by Vanessa Nichols

Compromising situations are nothing new to you, so you really shouldn't be so surprised. Nor should catching your commanding officer IN one be any great shock--between the two of you (and over the course of seven years) you've both pretty much redefined the term 'indiscretion' until it's synonymous with 'oops', 'busted' and a variety of four-letter cuss words.

But this... this is different. This is more than compromising, more than injudiciousness. This is finding your crush-of-seven-years (and, yes, you still call him a crush, because to call him anything else would be career-suicide) in flagrante delicto in the parking lot behind O'Malley's, half-hidden in the shadows of a dumpster.

His hands in someone else's hair. Their hands sliding beneath his leather jacket just like the way you've never really wanted to do (and you'll keep telling yourself that, emphatically, until the day you die or the day he retires--whichever comes first).

This is astronomically more. Universally different.

The side entrance door bangs open, gunshot-like, and you jump uncharacteristically at the sound, turning to see a gaggle of giggling twenty-something-year-olds spilling out onto the cracked concrete; hyper and drunk. They file past you unorderly, offering glazed smiles of politeness, and you watch them go before turning back to that hidden niche of shadows. That crack in reality which holds an illicit couple doing what you can only describe as really, REALLY, heavy-duty making out.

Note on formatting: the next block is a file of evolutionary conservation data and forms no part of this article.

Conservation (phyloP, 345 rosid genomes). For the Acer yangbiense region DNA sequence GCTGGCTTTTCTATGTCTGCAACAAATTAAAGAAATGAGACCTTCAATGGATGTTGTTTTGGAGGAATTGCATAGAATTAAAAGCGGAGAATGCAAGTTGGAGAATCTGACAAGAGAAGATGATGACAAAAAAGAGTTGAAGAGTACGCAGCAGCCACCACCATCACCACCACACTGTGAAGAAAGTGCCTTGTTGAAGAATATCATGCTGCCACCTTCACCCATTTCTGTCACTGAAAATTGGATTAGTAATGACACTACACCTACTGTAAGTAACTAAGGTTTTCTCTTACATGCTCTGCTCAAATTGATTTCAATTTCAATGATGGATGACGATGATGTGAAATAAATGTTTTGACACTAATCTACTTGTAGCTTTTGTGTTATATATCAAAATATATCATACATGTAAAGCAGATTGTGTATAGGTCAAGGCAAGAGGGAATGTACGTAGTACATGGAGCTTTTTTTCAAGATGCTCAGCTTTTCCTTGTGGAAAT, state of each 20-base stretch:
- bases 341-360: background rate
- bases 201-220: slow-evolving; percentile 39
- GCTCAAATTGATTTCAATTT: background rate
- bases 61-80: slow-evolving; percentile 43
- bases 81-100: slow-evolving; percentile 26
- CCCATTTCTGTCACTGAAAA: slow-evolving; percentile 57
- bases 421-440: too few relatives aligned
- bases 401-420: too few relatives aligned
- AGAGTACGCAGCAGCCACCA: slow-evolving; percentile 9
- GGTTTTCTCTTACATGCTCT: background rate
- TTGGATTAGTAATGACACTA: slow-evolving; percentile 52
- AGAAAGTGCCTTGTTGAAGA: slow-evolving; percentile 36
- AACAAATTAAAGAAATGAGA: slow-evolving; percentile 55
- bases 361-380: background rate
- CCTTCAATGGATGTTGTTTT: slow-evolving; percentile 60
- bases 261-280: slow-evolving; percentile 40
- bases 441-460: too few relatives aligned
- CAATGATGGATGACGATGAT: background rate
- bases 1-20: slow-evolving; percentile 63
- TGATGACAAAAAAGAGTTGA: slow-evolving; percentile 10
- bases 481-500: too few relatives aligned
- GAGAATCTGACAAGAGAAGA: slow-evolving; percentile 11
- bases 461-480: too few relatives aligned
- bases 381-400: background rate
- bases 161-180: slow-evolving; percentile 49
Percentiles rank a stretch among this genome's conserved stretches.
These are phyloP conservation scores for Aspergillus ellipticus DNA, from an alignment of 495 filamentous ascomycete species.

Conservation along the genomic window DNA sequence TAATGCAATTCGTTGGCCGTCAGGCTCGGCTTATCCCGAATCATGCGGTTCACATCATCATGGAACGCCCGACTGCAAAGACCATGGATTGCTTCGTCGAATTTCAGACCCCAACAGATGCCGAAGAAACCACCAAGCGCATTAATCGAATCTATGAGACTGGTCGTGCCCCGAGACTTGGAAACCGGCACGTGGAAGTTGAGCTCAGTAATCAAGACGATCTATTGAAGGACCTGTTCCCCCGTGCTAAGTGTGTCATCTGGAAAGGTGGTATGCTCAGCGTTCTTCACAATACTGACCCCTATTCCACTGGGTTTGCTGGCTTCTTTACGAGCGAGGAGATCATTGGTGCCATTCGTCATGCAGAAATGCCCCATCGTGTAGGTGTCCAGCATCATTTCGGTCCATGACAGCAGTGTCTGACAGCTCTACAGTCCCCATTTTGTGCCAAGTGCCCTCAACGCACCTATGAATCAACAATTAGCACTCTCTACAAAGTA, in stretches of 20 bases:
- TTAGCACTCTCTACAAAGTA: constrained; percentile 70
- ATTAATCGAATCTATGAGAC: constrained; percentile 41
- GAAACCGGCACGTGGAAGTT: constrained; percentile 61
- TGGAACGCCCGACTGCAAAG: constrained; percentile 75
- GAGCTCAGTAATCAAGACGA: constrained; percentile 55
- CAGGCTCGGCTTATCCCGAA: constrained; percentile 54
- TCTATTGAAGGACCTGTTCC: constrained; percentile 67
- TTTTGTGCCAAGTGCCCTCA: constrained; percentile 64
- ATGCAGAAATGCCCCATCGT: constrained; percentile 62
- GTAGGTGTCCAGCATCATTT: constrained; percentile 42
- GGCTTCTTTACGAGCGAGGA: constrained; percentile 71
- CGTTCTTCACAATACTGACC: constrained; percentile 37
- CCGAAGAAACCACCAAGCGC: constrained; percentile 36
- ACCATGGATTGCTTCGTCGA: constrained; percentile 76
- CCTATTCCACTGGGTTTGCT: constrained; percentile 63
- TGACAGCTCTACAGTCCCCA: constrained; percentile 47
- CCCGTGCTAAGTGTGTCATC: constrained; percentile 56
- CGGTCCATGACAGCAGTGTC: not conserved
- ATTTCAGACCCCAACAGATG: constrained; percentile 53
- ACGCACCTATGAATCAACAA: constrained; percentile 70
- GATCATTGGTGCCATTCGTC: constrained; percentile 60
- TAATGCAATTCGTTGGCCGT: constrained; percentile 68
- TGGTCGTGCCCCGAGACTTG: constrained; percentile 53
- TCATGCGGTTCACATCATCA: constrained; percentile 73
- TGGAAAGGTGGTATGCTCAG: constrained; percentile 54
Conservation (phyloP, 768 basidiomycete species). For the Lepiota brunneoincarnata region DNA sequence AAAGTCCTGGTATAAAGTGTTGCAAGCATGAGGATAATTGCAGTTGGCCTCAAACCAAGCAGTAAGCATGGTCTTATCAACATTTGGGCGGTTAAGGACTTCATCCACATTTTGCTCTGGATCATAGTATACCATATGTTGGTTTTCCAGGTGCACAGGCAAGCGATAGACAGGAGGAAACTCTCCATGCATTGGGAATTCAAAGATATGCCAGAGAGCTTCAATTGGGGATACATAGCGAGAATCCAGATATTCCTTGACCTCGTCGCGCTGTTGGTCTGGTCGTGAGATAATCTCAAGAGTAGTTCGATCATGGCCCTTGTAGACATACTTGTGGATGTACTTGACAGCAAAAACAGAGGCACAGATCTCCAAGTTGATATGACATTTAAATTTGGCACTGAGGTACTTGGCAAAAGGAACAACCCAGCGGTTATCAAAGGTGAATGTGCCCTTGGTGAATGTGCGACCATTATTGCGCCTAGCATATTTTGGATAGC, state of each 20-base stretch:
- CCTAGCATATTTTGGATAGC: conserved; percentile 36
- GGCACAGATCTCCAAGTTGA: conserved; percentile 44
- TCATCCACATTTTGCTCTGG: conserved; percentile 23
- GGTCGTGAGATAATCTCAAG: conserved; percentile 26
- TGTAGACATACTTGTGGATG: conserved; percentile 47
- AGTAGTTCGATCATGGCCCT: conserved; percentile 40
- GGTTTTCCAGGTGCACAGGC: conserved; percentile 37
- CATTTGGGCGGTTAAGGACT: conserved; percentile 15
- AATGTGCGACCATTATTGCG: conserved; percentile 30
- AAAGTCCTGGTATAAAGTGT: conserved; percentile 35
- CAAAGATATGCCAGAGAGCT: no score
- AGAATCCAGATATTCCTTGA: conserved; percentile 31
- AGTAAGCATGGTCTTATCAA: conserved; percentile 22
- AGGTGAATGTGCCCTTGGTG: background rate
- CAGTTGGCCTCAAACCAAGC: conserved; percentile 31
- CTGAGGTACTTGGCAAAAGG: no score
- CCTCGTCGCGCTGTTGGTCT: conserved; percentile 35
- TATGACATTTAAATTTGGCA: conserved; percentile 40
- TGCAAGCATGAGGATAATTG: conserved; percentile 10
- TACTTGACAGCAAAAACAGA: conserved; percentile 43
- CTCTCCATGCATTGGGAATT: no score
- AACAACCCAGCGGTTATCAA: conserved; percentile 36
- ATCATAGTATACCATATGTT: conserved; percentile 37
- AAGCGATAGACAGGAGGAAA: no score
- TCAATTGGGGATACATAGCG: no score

And it's just--not--FAIR. Really, it's not. This is meant to be YOUR night, after all. Your birthday. Your celebration. Your night to kiss someone, and hold someone, and let everyone see that while their gifts are nice, Robert is the icing on your cake.

Robert who is smart and cute, funny too. Undeniably sexy. A freelance sports journalist who has no problems with your last minute date cancellations or unexplained overtime because on any given weekend he's flying out to Bumfuck, Idaho or Nowhere, Nebraska to cover some pick-up game between Joe Bloe and John Smith and it's your turn to be left holding the warm bottle of champagne.

A guy who doesn't mind riding pillion on your motorcycle, or watching the Discovery Channel's six-part documentary on astronomy. A guy who dresses nice most of the time and treats you right always and if he'd only give up his collection of Jim Beam shot-glasses and that penchant for wearing wifebeaters on the weekends, he'd pretty much be perfect.

(A little too normal, maybe, for your lifestyle, and you know--deep down--that the relationship will never last, but you're not looking for a white-picket fence any more. Just a great guy, active social--sex--life, and someone who doesn't know that yesterday, after breakfast, you saved the world. Again.)

Robert who is YOURS--in a way your CO never can be--and this really, REALLY isn't fair.

The jacket you've just collected from your car weighs heavily in your arms and you stare at it. At this reason as to why you're out here in the first place and not drinking room-temperature Coors with Janet on one side and Daniel on the other, the three of you waiting for Robert to get back from the bathroom, and Teal'c from the bar, and for the Colonel to finally arrive... huh! At least now you know why he was late.

You slip the leather around your body carefully, movements indistinct, and then fumble your car keys with unexplainable gaucheness. They clatter to the ground noisily and you stare at them dumbly, dazed by the glitter of silver metal on grey concrete, before looking up again.